While many people suggest back sleeping is the optimal position, I could never feel comfortable sleeping on my back. Side sleeping is doable and works best for me. A firm body pillow really helps; I use it between my knees and arms to keep my hips and shoulders elevated. I rarely wake up with a stiff neck or back when I sleep this way. I just use a cheap one from Walmart with a pillow case and protector, which seems to work fine, although I have my sights set on this awesome organic body pillow . My birthdays a few months away, folks.
Don’t get me wrong, I love coffee. There is a huge coffee culture in Vancouver and it’s been one of my vices for a long time. Coffee in itself isn’t bad for you. Coffee, especially shade grown and organic, is a great source of antioxidants. It has also been shown to beneficial to the liver, and a mild antidepressant. Caffeine has also been shown to have a positive impact on weight loss.
Caffeine works by stimulating the central nervous system, blocking adenosine (a chemical in your brain that regulates sleep/wake cycles by making you feel drowsy) receptors, which lead to that “buzzed” feeling- that awake, alert feeling, increased energy and heart rate, and a jittery feeling. Caffeine can also lead to increased muscle tension and anxiety. It can prevent a person from getting deep sleep, which starts a vicious cycle of waking up exhausted everyday and needing more caffeine to function (I’ve been waking up with tense shoulders and jaw joint, which makes me think that I’ve been grinding my teeth and tossing and turning a lot at night). It can turn into a constant pendulum swing between being wired and tired. Too much caffeine can also deplete key minerals and nutrients such as magnesium, iron and b vitamins. This in turn can make the “coffee jitters” worse.
We tend to not think of things we ingest in beverage form as drugs. I mean, if someone were to pop three caffeine pills every morning, we might think that was odd. But we generally don’t think anything of drinking a large size coffee, which actually might have more caffeine in it.
Being aware of what you’re actually ingesting is so important. I had no idea that a grande pike at Starbucks has over 300 grams of caffeine! No wonder I was feeling wired. Espresso drinks generally have less caffeine as they aren’t brewed as long; a tall latte only has about 75 grams, which is a huge difference.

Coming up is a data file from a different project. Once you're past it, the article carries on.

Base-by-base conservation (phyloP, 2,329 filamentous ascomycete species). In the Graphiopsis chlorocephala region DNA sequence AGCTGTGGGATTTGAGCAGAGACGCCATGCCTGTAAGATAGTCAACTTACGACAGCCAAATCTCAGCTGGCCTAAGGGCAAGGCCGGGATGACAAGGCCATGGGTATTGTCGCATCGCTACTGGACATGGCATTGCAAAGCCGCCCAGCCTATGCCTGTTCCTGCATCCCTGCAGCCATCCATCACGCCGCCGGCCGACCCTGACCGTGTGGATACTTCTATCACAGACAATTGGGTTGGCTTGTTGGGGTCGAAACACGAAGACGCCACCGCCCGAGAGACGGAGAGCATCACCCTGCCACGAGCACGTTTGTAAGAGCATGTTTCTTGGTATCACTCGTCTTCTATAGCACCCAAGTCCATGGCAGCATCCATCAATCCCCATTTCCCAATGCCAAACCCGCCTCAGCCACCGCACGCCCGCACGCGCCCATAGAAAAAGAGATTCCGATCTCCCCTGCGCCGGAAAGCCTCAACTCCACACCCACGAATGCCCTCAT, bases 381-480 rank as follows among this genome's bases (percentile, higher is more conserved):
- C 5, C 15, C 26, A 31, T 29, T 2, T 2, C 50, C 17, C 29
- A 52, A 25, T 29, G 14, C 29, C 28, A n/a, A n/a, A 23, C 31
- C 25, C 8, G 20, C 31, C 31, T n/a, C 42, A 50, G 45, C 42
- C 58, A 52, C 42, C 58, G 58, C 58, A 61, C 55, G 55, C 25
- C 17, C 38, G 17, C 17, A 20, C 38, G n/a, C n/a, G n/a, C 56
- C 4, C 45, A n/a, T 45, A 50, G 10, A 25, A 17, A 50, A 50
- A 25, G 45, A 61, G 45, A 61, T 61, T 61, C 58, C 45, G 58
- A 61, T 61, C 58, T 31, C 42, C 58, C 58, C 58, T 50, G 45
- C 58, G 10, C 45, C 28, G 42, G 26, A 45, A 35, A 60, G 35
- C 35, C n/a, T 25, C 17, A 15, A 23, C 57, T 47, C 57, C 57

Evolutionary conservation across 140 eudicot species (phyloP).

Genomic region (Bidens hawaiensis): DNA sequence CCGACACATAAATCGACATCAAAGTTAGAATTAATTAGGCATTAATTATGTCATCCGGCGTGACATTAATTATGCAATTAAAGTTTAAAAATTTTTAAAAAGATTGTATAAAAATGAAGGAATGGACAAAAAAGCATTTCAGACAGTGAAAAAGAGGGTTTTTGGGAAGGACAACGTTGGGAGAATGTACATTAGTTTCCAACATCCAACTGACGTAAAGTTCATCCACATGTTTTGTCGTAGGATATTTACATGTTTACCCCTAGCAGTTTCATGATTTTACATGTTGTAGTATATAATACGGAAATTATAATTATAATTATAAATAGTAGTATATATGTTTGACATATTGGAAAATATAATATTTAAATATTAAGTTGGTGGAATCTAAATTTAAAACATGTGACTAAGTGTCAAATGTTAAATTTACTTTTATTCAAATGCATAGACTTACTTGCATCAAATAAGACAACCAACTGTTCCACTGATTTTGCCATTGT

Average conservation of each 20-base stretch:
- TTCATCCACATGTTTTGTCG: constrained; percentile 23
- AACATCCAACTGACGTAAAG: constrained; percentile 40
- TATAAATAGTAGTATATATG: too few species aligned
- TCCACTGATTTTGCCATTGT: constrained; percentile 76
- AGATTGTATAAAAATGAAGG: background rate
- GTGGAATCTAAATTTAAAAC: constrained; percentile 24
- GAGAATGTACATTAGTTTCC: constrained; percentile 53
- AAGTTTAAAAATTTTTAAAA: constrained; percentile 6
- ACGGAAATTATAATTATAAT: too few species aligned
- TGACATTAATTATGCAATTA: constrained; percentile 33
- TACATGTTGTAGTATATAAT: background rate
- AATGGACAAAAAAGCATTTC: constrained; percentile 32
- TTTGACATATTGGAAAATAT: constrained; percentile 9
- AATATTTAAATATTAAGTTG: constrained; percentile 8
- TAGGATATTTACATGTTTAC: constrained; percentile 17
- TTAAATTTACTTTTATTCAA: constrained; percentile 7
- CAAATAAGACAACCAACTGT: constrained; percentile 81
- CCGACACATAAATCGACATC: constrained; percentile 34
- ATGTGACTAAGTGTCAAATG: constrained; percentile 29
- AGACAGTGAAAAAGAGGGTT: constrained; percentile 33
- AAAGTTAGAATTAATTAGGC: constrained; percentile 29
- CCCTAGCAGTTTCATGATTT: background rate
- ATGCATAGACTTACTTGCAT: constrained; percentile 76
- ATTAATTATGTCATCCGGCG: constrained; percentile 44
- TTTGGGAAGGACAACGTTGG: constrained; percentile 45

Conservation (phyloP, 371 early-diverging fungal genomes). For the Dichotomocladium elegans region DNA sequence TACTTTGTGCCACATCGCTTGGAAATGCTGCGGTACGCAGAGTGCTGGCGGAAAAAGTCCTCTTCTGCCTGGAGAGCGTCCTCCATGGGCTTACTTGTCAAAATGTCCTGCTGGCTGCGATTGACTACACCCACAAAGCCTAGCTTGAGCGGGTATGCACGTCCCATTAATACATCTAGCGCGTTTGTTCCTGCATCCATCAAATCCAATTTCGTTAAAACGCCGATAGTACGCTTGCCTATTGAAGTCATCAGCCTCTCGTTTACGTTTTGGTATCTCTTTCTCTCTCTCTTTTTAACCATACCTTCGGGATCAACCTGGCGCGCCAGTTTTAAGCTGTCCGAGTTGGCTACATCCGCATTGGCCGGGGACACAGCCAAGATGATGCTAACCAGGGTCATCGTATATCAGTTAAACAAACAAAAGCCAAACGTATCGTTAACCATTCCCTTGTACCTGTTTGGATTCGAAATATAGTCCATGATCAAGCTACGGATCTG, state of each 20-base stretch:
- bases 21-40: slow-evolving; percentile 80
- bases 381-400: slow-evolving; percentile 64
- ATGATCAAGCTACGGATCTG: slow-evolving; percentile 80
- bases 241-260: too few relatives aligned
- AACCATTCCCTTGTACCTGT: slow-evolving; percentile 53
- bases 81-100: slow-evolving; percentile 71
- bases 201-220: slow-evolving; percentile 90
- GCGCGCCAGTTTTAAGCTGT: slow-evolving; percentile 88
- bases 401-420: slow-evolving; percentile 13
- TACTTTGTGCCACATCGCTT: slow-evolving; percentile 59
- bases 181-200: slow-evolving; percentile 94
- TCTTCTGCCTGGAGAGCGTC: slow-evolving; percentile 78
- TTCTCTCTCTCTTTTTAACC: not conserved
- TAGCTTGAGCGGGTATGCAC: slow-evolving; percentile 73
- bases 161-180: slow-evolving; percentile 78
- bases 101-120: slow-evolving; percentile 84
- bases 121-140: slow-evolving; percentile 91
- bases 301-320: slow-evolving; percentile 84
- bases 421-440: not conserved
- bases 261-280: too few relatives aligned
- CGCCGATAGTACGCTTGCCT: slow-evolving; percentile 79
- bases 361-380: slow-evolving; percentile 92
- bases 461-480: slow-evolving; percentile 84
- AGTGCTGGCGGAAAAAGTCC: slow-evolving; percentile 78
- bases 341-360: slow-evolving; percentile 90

You don’t have to give up coffee altogether(God no!). Just be aware of how much caffeine you’re taking in, especially as the day progresses. Try to counterbalance coffee’s stimulating effects with a relaxing herbal tea in the afternoon or evening.
There’s something magical about that time when you’re lying in bed, just about to fall asleep (kind of like when get to the cash register at the grocery store and then magically remember all the things you were supposed to grab). I’ve had some of my best ideas when everything’s quiet and I’m just about to drift off. Some of my biggest insecurities and issues can rear their heads, too. It’s a time when there’s no distraction and I’m alone with myself, and often the only time I can hear my inner voice. Rather than try to shut it down, I listen. I’ll even jot down whatever comes up in a notebook, and then resolve to leave it for the next day.
People are naturally polyphasic sleepers, meaning that traditionally we slept in multiple short segments. Having to sleep for eight to ten hours solid in order to wake up and be at class or the office for 9am is a relatively new routine that us humans have had to adjust to. So don’t stress if it’s hard for you to sleep the full night through; if you find yourself waking up, honour whatever is coming up for you. Grab a glass of water or whatever you need to feel more comfortable, then lay back down. If worse comes to worse you can always make up your sleep debt the next night . Stressing out about it will only cause you to lose more sleep!